The Delta Conveyance Design and Construction Authority (DCA) announced earlier this month that Executive Director Kathryn Mallon has stepped down from that role and will now serve as a senior advisor
“I’m immensely proud of the work that we have accomplished at the DCA,” said Mallon. “However, the nature of the upcoming work is shifting, and it feels like a good time to return to my roots in design and construction of major infrastructure projects while the proposed project undergoes California Environmental Quality Act (CEQA) analysis. I appreciate the confidence this board has placed in me and I look forward to continuing to serve the DCA as a senior advisor going forward.”
Formed in 2018, the DCA was assigned the responsibility to staff, design, contract, construct and finance the now-defunct California WaterFix project by a joint exercise of powers agreement between the Department of Water Resources (DWR) and the DCA. When Gov. Gavin Newsom pulled the plug on WaterFix’s twin-tunnel plan in April 2019 and replaced it with the single-tunnel Delta Conveyance Project, DCA’s authority transitioned to the new project. DWR is responsible for overseeing the DCA’s work.
Mallon joined the DCA as executive director in January 2019, shortly before Newsom’s decision to end WaterFix. Graham Bradner will serve as the DCA Executive Director moving forward on an initial interim basis. Bradner previously led the DCA’s levee team, assisted the engineering design manager, and is a frequent contributor in the stakeholder engagement committee process.
“We are very appreciative of Ms. Mallon’s efforts and accomplishments,” said DCA President Richard Atwater. The DCA is very well-positioned to move forward through the planning phase of Delta Conveyance, and this is due in large part to Kathryn’s hard work.”
During Mallon’s tenure as executive director, the DCA established the Stakeholder Engagement Committee (SEC). Approximately twenty public members including ex-officio members representing government agencies comprise the SEC. Members offer feedback on technical and engineering issues related to DCA activities and the impact that those activities may have on the people who live, work and recreate in the Delta region.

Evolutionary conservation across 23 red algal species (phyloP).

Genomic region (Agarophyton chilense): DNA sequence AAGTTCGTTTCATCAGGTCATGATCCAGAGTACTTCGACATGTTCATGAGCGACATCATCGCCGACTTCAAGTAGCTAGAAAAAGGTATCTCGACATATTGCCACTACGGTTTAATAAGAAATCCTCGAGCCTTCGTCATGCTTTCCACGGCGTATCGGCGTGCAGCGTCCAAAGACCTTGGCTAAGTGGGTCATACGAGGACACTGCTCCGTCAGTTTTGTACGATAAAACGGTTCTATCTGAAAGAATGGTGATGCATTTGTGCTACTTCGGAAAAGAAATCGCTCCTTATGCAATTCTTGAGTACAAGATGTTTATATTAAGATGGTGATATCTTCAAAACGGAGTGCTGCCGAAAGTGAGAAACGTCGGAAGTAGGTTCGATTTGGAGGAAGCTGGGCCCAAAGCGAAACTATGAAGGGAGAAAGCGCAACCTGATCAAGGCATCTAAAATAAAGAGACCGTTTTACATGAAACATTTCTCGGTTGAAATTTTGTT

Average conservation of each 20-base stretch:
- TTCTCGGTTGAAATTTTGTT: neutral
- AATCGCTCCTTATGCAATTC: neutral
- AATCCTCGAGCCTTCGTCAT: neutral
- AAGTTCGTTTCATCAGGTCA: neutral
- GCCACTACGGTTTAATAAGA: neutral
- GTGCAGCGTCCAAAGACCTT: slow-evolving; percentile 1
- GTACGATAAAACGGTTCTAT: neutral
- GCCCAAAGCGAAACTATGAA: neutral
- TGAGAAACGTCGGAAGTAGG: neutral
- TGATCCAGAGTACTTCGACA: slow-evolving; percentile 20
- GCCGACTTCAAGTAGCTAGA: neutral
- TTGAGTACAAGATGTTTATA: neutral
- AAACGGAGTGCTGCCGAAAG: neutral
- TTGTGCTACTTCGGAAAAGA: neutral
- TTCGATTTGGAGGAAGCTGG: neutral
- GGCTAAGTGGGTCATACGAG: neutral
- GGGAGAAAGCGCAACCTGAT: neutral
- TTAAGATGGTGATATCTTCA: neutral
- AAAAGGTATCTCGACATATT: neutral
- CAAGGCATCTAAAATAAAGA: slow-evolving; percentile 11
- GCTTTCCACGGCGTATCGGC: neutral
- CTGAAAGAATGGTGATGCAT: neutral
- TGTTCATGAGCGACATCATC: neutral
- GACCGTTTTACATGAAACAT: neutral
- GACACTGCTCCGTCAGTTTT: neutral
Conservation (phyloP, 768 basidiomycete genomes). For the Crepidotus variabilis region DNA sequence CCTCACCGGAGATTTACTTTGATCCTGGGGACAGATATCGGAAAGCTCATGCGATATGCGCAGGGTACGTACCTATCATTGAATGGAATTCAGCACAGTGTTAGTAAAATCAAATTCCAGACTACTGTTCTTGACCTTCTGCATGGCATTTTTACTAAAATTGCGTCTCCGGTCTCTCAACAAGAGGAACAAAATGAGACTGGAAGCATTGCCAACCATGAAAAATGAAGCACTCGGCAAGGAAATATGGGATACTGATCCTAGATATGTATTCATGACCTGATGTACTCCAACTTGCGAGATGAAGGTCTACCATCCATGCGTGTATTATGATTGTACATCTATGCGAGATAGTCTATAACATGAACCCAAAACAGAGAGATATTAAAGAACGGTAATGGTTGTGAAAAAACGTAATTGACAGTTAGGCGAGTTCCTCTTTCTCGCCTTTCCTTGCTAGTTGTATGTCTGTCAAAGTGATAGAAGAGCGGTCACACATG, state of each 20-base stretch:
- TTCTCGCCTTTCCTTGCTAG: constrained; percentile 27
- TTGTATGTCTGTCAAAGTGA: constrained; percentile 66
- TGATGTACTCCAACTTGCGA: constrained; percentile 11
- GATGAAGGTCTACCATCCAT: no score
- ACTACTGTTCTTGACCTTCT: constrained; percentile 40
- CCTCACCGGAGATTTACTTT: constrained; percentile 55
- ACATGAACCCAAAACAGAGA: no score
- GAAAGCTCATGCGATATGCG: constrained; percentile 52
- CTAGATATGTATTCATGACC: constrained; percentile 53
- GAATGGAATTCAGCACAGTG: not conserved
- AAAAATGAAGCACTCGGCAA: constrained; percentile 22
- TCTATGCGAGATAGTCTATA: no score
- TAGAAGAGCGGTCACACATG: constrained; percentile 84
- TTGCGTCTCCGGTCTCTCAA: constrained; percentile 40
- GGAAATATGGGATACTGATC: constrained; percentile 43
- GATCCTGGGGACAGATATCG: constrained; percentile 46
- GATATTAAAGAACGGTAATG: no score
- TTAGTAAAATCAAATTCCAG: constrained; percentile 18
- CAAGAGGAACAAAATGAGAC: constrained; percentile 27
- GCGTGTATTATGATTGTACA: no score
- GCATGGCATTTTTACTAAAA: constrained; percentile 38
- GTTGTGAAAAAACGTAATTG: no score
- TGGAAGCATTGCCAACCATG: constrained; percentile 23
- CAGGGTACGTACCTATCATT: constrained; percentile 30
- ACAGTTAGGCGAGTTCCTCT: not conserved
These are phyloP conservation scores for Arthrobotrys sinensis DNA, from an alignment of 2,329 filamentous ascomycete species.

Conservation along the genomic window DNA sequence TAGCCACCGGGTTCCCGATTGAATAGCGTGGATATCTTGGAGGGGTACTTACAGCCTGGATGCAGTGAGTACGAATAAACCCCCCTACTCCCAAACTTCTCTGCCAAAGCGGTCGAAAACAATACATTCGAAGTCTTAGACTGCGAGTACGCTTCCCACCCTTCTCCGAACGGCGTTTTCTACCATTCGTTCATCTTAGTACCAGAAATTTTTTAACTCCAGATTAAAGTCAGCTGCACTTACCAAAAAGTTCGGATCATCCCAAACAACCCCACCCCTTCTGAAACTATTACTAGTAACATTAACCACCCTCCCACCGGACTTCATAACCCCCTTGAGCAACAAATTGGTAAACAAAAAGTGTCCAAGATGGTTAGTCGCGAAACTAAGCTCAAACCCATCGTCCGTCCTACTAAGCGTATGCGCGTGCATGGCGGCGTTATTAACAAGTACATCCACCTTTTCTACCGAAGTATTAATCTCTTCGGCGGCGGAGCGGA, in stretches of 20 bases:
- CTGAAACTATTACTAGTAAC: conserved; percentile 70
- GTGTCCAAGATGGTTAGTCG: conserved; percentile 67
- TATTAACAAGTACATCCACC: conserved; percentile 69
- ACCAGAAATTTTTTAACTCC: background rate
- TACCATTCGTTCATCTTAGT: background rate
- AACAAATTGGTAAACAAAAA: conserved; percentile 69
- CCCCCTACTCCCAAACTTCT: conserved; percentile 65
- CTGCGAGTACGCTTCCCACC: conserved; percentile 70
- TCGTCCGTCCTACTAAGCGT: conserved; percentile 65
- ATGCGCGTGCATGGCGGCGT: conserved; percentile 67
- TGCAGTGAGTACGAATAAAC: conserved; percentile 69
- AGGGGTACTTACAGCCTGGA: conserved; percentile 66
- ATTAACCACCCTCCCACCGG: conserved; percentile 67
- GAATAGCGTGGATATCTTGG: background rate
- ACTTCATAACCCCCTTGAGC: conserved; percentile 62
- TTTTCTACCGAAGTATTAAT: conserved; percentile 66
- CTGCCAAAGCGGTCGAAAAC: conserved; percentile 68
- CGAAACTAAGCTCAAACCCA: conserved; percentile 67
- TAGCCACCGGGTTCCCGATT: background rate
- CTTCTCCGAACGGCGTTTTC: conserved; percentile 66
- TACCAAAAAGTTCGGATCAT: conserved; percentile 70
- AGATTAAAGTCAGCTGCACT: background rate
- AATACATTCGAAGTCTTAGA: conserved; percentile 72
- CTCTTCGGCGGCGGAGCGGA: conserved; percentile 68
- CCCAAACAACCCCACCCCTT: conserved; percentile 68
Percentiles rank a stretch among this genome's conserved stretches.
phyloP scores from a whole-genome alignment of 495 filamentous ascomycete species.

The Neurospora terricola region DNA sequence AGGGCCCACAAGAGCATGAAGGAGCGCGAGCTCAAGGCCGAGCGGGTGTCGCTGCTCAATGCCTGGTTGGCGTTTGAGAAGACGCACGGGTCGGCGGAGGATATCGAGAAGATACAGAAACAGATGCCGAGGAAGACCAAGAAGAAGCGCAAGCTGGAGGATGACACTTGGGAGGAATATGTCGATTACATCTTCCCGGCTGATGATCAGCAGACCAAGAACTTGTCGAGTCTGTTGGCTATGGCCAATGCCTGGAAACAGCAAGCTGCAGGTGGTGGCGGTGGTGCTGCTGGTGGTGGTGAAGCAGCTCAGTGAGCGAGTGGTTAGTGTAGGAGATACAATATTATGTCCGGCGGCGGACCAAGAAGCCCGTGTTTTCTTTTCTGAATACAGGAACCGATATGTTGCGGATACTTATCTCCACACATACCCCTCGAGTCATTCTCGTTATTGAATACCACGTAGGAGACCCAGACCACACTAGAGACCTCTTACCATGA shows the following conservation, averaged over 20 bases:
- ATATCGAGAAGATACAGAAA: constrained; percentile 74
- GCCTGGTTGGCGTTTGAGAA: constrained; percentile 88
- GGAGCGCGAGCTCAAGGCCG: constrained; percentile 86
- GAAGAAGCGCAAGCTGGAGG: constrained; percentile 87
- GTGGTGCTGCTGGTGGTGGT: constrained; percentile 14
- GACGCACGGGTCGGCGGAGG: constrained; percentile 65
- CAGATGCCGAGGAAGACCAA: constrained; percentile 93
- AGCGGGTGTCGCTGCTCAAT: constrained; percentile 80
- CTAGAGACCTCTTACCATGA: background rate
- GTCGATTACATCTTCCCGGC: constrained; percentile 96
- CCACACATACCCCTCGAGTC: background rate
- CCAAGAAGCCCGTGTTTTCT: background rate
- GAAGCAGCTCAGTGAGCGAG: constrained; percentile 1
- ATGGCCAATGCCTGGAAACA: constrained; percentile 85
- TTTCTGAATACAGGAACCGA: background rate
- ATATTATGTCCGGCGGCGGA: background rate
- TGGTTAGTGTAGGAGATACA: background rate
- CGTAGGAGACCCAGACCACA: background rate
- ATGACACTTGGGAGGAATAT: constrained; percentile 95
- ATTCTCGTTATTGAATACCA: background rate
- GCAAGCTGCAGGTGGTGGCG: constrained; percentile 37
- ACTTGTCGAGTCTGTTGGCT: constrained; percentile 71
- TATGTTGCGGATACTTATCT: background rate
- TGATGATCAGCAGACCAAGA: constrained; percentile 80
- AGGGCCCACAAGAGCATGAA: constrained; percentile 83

Mallon also oversaw the launch of DWR’s Community Benefit Program. The program attempts to address the potential adverse effects that communities may have to endure during long periods of disruption caused by the construction of large-scale projects like the proposed DCP.
“(I) came from New York, and you just didn’t do a big project in New York that impacted the communities without making sure that the communities that were impacted got to participate in some way in the success of the project,” Mallon said. “There’s a perception out there that we’re trying to buy off the Delta, and I can understand why people have the perspective. That’s a natural perspective. But that is not the route of this program. This is something that DWR and the DCA feel strongly about. There needs to be a shared benefit in this program. Constructing the project is not going to create some huge benefit for the community. So we need to provide that benefit in other ways.”
Within the SEC, there has been opposition to a perceived shift away from discussion of the DCP’s design and engineering to a focus on community benefits. As reported previously, Karen Mann, SEC member and president of the Discovery Bay-based Save the California Delta Alliance, has called for a boycott of a series of public meetings planned by DWR to seek input on possible community benefits should the DCP be approved.
“I urge you not to register or go to any of these workshops,” wrote Mann. “This is simply DWR’s way of duping Delta residents into helping them get their giant water grab tunnel project approved.”
Sean Wirth, who represented several environment groups on the SEC, resigned from his position stating in a letter to Mallon that with the change in focus, he felt his usefulness to the committee had come to an end.
“The groups that I represent, including Sierra Club California, are still firmly opposed to the Delta Conveyance Project (DCP) and feel that participating in the Community Benefits Agreement runs counter to that opposition,” wrote Wirth.
Mallon also ruffled feathers in April 2020 when she insisted that the work of the SEC continue even as the scope of the COVID-19 pandemic was expanding. Several SEC members including Mann and Wirth, implored the DCA to pause the committee’s efforts, but those requests were largely ignored and the work proceeded.
Still, Mallon had support from both opponents and proponents of the DCP.
“I think it’s a huge loss for everybody – for the program, for the state, for the people of the Delta – because she was experienced and confident enough in her role to do things like force the engagement of the Delta,” said David Gloski, Bethel Island resident and SEC member. “The Stakeholder Engagement Committee was pretty much her idea, and she made sure that happened. It was important to her that she do good things for the Delta and community benefits. She really cared. Everybody was fortunate to have her, and it’s really disappointing that she’s not going to be back.”